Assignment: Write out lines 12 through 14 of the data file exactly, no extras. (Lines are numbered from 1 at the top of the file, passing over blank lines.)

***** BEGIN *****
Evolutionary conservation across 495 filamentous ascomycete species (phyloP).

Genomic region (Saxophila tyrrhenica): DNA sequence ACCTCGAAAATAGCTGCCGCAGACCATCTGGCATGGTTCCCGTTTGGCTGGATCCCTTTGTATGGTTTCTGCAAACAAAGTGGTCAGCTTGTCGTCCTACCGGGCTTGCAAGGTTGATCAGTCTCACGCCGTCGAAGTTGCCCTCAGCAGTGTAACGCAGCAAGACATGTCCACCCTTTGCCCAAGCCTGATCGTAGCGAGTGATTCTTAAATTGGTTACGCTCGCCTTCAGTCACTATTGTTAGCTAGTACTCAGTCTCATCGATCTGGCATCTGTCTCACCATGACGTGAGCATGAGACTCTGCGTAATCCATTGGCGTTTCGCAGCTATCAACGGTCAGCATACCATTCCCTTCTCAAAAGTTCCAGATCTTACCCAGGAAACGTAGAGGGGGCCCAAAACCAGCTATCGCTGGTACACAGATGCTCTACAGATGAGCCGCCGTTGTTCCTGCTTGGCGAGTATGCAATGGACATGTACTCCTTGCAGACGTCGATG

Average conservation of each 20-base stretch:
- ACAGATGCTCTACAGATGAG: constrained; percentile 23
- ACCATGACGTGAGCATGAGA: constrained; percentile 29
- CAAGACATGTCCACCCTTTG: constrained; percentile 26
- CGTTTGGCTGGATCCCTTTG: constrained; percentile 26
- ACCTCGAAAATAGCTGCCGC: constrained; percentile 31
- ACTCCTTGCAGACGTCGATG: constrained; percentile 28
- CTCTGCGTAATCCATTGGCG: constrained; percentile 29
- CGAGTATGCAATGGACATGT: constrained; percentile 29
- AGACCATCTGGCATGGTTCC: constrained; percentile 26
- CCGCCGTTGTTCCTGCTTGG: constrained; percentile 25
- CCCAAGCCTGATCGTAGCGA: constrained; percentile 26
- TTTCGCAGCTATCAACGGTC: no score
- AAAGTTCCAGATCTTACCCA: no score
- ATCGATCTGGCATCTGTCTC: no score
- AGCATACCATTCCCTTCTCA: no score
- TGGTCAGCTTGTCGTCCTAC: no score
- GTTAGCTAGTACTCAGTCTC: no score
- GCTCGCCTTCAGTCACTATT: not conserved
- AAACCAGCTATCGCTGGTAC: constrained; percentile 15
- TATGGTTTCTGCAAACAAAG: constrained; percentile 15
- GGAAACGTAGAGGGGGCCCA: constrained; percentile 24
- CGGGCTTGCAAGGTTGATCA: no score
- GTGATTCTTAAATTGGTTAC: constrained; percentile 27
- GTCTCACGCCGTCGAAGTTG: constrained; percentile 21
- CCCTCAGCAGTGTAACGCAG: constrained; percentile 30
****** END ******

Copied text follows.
- AGACCATCTGGCATGGTTCC: constrained; percentile 26
- CCGCCGTTGTTCCTGCTTGG: constrained; percentile 25
- CCCAAGCCTGATCGTAGCGA: constrained; percentile 26